Huske Goes Ham on Day 2 of the 2023 U.S. Open


Last season, the Stanford Cardinal had two of the best butterfliers in the world on their roster in Claire Curzan and Torri Huske.

After NCAAs, both announced that they would sit out the 2023-2024 collegiate season, but that those pathways would look very different. Curzan originally said she would spend that time with her home club the TAC Titans preparing for Paris before eventually transferring to the defending NCAA Champions Virginia, where she is now training.

Huske, though, decided to stick with Stanford – as embattled of a program that a program could possibly be after finishing 3rd at the NCAA Championships.

But Huske’s gamble appears to be paying off so far. Part of a wave of success that has run through Greg Meehan‘s program this fall, she swam lifetime bests in two primary events on Thursday evening just 25 minutes apart.

First came a 2:09.10 in the 200 IM, which beat her 2:09.75 from US Trials in July. The big moment there was a 37.64 breaststroke split that was competitive with a field of really good breaststrokers, and her best breaststroke split by half-a-second (accounting for most of that time drop).

That’s going to be a really difficult event for her to make the Olympic Team in, but a 2:09.10 in December gives her reason enough to swim it in Indianapolis in June, and a puncher’s chance against the likes of Kate Douglass (2:08.46) and Alex Walsh (2:08.96), who beat her on Thursday in Greensboro.

Just a few heats later, she finished tied for 2nd in the 50 free – again behind Douglass (24.38 – another Championship Record) and matching Abbey Weitzeil, who was the US National Champion, with twin 24.41s.

The 50 free is always a crapshoot of an event, and an on-form Curzan (she was 8th on Thursday in 24.92) muddies the water further, but Huske knocking a few hundredths off her best of 24.44 from 2021 is encouraging – a first best time in more than 31 months in that race. She was 24.72 at Trials, a meet where overall she swam very well.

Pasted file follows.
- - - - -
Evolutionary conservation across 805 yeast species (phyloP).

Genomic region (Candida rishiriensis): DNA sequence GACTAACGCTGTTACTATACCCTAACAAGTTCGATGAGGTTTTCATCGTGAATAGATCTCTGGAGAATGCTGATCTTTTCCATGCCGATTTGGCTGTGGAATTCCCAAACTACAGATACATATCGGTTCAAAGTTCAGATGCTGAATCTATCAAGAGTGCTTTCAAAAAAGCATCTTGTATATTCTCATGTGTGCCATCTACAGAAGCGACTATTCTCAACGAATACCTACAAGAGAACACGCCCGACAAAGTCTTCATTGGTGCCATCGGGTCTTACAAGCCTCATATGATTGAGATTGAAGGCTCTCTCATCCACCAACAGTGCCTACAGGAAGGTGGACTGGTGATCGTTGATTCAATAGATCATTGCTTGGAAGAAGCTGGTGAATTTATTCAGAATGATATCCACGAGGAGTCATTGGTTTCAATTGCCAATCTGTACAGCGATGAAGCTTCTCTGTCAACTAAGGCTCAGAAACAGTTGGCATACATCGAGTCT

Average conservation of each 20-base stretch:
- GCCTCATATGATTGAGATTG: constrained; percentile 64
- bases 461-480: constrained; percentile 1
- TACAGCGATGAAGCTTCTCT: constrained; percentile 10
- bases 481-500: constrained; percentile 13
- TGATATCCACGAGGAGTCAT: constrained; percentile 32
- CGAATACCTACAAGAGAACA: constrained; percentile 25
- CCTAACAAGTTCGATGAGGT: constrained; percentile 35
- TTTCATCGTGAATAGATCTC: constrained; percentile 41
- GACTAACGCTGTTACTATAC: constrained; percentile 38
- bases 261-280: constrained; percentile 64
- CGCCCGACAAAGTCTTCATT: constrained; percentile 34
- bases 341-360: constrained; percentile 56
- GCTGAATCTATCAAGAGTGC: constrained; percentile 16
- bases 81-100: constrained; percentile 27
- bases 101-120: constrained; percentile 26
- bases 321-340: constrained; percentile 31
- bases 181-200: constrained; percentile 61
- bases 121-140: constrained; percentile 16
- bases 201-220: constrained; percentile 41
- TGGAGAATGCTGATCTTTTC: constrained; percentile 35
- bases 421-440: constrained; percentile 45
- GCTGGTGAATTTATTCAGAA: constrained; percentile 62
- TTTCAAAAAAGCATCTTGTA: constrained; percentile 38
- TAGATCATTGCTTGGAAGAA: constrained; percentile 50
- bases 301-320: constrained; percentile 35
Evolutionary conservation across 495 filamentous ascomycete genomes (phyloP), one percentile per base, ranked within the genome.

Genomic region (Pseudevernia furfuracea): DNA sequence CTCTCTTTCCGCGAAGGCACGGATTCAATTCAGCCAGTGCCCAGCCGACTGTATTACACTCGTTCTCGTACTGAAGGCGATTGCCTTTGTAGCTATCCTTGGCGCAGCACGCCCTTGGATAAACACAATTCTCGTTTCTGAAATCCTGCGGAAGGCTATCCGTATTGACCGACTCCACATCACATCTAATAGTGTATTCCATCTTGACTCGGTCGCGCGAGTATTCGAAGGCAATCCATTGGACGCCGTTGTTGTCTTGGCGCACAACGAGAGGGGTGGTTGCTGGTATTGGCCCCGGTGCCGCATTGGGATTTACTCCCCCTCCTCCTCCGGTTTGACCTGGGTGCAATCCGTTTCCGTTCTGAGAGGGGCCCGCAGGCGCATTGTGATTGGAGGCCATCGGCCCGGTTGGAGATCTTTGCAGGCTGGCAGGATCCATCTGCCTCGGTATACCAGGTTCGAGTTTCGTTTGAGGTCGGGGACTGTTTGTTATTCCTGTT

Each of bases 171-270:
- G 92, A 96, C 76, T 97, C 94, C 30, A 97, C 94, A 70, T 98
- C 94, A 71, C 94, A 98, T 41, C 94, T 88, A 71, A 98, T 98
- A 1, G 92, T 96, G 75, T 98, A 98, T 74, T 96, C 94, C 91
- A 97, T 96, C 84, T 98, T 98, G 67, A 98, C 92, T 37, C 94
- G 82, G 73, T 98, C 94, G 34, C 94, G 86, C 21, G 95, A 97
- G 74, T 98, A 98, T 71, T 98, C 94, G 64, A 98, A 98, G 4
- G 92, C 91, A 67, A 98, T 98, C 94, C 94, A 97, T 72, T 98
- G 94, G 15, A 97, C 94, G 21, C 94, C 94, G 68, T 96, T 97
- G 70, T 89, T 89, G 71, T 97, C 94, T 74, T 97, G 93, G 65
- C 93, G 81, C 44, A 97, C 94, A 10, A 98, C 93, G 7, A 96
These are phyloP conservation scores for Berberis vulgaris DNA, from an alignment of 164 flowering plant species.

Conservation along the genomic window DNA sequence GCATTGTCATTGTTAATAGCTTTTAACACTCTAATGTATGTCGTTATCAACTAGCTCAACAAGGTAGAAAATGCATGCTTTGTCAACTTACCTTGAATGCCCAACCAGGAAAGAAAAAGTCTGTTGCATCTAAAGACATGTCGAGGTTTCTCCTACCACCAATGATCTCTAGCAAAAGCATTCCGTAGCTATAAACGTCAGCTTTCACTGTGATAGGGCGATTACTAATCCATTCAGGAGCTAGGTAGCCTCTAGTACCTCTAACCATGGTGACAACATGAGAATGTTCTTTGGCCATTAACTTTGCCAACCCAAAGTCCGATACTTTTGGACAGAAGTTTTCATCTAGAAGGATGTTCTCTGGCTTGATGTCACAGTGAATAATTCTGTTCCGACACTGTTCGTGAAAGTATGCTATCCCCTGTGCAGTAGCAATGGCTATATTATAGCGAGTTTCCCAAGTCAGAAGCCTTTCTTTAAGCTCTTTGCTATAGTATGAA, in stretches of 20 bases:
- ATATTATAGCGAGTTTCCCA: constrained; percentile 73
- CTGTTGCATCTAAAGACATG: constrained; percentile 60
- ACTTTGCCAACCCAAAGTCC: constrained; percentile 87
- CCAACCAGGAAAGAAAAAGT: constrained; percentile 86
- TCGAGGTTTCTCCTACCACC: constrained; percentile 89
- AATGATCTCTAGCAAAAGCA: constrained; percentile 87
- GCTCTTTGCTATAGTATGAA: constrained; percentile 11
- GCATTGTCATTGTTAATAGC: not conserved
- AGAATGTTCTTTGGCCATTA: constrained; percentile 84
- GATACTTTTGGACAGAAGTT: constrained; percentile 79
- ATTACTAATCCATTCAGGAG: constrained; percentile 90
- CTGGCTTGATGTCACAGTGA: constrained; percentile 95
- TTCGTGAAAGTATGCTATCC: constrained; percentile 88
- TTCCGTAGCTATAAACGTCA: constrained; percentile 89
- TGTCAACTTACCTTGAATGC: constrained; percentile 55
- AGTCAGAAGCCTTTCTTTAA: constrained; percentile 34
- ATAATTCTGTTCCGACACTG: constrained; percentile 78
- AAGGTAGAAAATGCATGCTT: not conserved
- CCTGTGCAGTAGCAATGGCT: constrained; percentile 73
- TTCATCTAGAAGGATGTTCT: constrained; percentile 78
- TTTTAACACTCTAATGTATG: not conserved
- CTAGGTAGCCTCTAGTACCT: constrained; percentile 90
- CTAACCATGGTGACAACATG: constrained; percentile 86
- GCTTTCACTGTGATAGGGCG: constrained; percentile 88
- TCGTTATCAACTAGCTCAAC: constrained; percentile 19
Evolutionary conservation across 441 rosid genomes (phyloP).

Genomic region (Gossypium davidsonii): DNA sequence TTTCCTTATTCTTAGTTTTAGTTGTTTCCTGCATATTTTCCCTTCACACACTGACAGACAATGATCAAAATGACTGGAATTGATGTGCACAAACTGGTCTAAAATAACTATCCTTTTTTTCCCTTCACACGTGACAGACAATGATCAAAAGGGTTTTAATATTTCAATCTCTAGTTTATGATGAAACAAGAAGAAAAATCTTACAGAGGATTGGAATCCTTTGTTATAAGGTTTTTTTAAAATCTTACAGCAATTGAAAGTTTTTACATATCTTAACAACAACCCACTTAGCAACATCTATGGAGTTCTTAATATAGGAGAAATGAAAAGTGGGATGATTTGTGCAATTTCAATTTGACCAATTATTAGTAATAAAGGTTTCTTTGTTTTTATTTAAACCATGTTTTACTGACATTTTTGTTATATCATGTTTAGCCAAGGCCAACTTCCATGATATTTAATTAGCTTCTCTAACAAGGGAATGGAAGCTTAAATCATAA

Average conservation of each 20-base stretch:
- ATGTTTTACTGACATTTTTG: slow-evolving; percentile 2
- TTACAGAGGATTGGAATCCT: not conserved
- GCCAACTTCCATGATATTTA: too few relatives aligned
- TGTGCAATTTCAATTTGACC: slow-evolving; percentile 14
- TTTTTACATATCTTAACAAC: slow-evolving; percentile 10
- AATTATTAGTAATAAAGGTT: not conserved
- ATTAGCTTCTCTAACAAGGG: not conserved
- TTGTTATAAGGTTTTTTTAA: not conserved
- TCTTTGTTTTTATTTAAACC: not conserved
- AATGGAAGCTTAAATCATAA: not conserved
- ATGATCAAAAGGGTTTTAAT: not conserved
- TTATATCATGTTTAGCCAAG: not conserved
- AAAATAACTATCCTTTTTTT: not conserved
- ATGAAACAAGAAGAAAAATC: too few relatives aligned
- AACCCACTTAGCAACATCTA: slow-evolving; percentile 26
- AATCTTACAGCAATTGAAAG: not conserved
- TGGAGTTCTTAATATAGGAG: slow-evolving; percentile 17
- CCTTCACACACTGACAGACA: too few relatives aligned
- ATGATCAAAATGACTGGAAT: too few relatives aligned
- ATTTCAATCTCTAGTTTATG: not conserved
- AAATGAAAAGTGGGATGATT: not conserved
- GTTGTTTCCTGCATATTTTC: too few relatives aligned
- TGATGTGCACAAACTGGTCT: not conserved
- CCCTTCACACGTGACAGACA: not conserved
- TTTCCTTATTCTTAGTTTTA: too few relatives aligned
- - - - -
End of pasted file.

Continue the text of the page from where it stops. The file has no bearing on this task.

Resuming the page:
So this now raises the green flag for her 100 fly swim on Friday, an event where she was the World Champion in 2022 and placed 3rd in 2023 (56.61, Zhang Yufei won in 56.12).

In a very mixed bag of results for the Stanford women in the last few years, Huske has always been a consistent bright spot for the team – a beacon to fall back on. But still, her early returns from the decision to take the Olympic redshirt are showing that the decision was a good one, so far.

If she can go a personal best in the 100 fly, that will further affirm the choice, and maybe even make her a favorite for Paris. Besides the obvious scale of what that would mean for her career, she would then return to a Stanford team that is building momentum this year in collegiate competition, accelerating the rebuild after some big graduations, transfers, and professionalizations since COVID.

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2 months ago

Where’s the relay names commenter? Would be interesting to hear their take on Torri’s improvement under Meehan.

2 months ago

One of the leading swimming reporters in the world referring to the 50 free as “always a crapshoot of an event.” is shocking to me. Is the 100 metre dash on the track a crapshoot? This archaic narrative in the swimming world that the 50 free is some sideshow event & doesn’t hold the same weight as any other race or distance has to end.